Cellist plans enlightening performance

Cellist plans enlightening performance

URBANA — Innovative cellist Maya Beiser has incorporated visuals in her performances before, but usually as video projections on screens.

Then, not too long ago, she became inspired by famed Korean-American artist Nam June Paik's "TV Cello," designed in 1971 for the avant-garde cellist Charlotte Moorman.

In that, the father of video art attached to the front of a one-string cello three televisions showing three images: a direct feed of the performance, a video collage of other cellists, and an intercepted TV broadcast feed.

As Moorman played the cello with a regulation bow, she created a series of electronic sounds.

Beiser mentioned "TV Cello" to one of her collaborators, visual artist Erika Harrsch.

"I told her: Maybe we could come up with a 21st century idea of that," the cellist said. "I said, 'Why don't we figure out a way to do that with LEDs?'"

So the two came up with the concept of attaching light-emitting diodes (LED) panels to the front of Beiser's Yamaha electric cello.

The panels are connected to a laptop, which has software that controls the LED lighting in response to Beiser's movements and aspects of her music-making — timbre, pitch and tempo among them.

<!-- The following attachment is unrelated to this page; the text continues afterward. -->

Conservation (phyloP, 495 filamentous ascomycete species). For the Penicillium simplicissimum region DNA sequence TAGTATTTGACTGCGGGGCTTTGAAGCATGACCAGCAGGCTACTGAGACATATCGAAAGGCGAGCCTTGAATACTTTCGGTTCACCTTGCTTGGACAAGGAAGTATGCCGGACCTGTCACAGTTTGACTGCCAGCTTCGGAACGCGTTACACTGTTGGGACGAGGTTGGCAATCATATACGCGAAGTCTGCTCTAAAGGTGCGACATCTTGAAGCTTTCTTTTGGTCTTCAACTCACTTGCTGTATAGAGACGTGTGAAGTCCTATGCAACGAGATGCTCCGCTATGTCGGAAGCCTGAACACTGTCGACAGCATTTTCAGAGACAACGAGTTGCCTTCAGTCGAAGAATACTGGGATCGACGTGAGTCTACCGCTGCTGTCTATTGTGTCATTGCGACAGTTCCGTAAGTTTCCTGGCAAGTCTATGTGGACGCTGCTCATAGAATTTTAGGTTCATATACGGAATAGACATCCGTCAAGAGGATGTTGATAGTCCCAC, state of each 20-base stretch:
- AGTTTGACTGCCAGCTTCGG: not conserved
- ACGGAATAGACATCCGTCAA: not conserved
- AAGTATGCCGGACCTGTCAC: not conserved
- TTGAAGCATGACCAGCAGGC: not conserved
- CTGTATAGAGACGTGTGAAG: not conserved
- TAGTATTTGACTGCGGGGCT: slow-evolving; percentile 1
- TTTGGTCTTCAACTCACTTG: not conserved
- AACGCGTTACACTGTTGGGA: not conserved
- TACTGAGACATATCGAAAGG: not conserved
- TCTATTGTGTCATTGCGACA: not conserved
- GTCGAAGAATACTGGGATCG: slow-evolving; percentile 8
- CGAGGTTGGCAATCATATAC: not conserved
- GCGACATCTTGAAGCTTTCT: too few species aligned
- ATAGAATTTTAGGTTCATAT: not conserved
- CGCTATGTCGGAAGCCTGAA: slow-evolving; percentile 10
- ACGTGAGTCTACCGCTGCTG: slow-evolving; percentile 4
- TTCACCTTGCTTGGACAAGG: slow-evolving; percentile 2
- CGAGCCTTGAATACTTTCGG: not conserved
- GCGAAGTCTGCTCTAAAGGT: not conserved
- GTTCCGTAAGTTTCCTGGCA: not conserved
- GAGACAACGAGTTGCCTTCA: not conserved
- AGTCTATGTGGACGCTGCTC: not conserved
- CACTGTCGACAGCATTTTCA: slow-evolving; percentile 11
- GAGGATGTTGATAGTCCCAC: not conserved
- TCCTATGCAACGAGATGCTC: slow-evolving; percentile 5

On Saturday night at Krannert Center for the Performing Arts, Beiser will perform on the LED cello for the first official time in the world premiere of "Labryinth Installation Concertos," with music by Paola Prestini.

Beiser will be onstage for the second part of the concertos: "Room No. 35." Violinist Cornelius Dufallo, who like Beiser is at the forefront of contemporary music, will perform the first part, "House of Solitude."

Layered, projected visuals that create a 3-D effect will be part of "House of Solitude."

Krannert commissioned the multimedia "Labyrinth" and bills it as the first work to include a sensor bow — Beiser's — interacting with sound, video and lighting. It also marks the first performance of an instrument integrated with LED technology.

Beiser, who lives in New York, has been in Urbana since Tuesday, spending long days in Krannert's Tryon Festival Theatre rehearsing "Room No. 35" and helping to fine-tune the technology.

The University of Illinois' eDream Institute is collaborating, primarily by developing the software that will make the LED panels interact with Beiser's wireless sensor K-Bow.

The Israeli-born Beiser, who's known for pushing the boundaries of her instrument and classical music, promised that the "Labryinth" multimedia performances by Dufallo and herself will be "seamless," that the technology is not being used just for the sake of technology.

She also praised Krannert for commissioning "Labryinth," calling that action "fantastic and kind of remarkable and rare" — and risky.

A decade or so ago, Krannert co-commissioned "World to Come," a multimedia solo piece performed by Beiser and featuring music by Steve Reich, Osvaldo Golijov and David Lang.

She debuted "World to Come" at Krannert in 2003. That same year, she released the CD of the same title.

She called the haunting, evocative "World to Come" one of her most successful pieces.

Topics (2):Music, Technology


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